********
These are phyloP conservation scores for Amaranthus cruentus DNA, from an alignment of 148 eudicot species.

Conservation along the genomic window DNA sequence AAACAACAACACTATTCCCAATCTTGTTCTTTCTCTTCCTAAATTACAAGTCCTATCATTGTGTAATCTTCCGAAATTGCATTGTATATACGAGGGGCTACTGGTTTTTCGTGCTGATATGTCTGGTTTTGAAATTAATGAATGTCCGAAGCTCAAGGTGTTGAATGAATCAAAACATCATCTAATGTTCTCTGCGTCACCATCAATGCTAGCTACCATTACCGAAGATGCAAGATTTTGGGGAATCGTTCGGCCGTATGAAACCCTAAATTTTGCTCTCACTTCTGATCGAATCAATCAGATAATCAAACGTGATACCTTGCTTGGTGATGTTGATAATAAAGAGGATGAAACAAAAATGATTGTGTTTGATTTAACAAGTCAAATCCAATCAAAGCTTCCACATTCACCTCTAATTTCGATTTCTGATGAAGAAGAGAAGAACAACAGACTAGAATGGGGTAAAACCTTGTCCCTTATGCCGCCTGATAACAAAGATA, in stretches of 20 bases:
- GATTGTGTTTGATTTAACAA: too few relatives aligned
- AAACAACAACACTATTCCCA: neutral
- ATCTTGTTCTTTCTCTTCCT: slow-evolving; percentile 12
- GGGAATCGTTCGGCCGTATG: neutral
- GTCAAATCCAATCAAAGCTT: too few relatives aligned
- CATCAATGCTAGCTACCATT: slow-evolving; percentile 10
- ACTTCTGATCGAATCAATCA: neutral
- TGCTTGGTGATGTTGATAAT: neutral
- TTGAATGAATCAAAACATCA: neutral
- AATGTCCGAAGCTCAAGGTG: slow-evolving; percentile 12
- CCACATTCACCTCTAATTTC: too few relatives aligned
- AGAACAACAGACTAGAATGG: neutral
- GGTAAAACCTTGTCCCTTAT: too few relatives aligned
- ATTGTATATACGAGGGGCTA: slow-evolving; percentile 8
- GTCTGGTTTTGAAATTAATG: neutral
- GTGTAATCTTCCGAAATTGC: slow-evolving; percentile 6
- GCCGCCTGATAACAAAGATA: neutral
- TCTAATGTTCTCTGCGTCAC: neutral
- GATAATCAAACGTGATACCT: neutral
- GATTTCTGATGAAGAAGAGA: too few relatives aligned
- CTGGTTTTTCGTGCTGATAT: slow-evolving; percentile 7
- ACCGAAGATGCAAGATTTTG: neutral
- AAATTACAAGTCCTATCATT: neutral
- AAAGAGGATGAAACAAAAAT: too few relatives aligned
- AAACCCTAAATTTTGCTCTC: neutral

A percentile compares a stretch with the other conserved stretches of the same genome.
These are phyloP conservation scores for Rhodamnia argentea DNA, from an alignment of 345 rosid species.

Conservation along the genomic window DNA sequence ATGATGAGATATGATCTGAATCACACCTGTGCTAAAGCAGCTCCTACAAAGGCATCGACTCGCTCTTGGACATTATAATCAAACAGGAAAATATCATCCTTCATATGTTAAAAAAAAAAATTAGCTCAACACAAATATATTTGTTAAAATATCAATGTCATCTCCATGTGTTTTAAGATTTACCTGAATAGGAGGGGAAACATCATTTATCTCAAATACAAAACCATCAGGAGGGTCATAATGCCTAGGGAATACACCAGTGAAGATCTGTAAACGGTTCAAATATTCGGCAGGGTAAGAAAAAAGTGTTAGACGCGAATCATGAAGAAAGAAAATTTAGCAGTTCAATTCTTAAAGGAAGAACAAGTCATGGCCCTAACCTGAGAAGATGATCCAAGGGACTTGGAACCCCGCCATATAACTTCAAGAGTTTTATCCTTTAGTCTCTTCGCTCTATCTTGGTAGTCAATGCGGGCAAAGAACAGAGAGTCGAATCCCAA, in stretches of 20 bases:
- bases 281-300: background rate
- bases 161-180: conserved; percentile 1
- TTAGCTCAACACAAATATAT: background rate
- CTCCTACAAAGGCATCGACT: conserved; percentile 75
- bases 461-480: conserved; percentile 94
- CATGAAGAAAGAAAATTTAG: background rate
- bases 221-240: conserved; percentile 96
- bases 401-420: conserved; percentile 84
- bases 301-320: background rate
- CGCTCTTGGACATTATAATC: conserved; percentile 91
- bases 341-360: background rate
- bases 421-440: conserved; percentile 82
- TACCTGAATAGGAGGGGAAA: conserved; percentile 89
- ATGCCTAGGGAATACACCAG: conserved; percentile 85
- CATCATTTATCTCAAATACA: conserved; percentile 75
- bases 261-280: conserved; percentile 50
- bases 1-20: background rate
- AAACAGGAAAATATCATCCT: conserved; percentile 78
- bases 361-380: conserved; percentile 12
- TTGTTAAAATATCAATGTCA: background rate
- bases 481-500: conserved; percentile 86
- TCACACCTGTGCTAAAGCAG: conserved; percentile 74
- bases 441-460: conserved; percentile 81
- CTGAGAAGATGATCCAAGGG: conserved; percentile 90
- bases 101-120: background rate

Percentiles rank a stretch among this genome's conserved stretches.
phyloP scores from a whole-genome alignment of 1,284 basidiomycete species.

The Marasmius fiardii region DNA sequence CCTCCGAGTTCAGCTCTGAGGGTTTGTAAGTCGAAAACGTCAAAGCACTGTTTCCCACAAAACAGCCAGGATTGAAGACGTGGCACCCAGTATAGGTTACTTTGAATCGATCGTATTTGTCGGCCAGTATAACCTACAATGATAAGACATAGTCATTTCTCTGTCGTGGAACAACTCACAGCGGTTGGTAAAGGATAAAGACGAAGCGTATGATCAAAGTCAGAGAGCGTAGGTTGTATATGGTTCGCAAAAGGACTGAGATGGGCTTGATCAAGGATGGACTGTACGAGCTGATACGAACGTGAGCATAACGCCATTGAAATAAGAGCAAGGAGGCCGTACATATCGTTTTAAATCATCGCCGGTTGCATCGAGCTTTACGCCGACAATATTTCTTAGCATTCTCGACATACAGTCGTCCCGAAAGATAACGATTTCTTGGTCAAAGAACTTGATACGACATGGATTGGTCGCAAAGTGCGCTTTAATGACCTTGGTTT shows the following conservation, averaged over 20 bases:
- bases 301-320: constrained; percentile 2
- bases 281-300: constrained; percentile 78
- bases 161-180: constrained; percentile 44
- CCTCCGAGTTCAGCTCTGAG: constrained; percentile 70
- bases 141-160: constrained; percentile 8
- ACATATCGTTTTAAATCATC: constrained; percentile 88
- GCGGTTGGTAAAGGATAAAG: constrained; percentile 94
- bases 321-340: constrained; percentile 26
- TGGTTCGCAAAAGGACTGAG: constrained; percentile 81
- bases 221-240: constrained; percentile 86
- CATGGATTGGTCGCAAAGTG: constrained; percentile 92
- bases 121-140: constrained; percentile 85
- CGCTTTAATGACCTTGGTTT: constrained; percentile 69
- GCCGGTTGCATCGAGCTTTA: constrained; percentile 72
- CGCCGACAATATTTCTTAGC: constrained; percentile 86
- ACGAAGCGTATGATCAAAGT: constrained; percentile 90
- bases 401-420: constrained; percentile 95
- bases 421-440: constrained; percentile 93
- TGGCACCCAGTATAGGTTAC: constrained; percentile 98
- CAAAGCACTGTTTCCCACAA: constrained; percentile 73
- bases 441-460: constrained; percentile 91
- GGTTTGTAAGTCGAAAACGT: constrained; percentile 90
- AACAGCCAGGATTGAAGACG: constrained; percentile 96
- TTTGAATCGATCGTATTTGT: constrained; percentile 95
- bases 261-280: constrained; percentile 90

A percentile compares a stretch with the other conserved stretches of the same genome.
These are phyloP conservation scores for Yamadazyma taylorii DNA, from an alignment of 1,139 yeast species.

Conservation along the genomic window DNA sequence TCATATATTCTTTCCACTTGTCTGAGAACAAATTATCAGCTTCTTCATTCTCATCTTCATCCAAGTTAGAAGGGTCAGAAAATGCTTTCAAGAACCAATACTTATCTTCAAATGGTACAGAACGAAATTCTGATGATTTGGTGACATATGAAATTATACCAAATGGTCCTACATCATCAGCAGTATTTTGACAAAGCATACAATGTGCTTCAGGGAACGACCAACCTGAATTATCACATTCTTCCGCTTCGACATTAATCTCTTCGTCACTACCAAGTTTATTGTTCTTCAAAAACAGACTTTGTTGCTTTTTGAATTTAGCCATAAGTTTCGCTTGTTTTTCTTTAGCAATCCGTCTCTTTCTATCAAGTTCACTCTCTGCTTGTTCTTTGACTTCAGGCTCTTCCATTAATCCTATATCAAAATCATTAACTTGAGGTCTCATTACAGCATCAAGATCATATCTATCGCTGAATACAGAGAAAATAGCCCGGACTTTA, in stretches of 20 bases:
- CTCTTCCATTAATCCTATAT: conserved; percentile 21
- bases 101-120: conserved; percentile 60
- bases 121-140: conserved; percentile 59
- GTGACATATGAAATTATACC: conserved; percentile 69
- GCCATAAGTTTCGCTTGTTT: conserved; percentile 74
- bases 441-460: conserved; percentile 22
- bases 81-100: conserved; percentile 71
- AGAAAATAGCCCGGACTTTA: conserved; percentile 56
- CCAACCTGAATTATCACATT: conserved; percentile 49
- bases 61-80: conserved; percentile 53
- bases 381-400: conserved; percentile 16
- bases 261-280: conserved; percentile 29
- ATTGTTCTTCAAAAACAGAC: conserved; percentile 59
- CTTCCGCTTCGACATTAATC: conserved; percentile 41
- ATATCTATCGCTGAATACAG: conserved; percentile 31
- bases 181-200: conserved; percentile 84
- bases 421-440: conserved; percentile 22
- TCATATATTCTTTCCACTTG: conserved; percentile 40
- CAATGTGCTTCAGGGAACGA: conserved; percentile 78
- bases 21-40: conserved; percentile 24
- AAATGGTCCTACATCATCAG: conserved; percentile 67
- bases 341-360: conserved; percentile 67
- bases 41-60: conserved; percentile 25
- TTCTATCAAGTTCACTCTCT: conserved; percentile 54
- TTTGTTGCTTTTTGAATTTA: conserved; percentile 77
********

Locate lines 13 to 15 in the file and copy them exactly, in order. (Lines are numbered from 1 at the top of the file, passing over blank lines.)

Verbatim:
- CCACATTCACCTCTAATTTC: too few relatives aligned
- AGAACAACAGACTAGAATGG: neutral
- GGTAAAACCTTGTCCCTTAT: too few relatives aligned